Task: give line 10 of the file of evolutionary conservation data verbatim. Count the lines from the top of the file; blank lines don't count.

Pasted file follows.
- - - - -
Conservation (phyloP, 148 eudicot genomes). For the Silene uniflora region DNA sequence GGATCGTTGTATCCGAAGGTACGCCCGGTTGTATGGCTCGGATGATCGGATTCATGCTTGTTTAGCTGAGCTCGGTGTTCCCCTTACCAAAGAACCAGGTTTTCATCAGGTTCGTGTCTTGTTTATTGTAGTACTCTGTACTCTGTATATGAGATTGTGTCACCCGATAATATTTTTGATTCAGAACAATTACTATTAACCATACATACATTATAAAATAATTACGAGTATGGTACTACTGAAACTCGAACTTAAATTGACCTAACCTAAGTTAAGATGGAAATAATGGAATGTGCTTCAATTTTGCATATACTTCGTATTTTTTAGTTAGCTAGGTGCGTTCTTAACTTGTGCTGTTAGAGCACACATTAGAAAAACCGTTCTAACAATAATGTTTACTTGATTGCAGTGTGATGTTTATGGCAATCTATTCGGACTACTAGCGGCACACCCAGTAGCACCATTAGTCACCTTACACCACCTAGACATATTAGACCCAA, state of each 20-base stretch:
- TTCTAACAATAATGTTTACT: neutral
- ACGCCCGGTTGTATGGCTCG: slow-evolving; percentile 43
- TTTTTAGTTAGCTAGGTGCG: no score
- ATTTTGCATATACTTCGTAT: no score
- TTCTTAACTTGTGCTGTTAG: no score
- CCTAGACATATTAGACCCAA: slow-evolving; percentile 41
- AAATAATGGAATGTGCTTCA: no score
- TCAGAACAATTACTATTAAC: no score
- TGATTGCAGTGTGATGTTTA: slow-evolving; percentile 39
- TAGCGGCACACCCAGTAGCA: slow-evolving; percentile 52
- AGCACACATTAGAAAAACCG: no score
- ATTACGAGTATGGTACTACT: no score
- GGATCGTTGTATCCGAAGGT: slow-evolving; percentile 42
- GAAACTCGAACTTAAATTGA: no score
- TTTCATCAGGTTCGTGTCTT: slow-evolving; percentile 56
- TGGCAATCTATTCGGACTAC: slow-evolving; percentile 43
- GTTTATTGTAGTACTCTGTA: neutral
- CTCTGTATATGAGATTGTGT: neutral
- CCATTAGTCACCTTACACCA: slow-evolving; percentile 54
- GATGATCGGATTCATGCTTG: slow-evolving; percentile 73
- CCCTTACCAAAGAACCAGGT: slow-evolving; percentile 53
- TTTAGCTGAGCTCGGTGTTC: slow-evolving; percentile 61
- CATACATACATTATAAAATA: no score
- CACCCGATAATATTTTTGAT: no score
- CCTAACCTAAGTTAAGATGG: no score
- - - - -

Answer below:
- TGATTGCAGTGTGATGTTTA: slow-evolving; percentile 39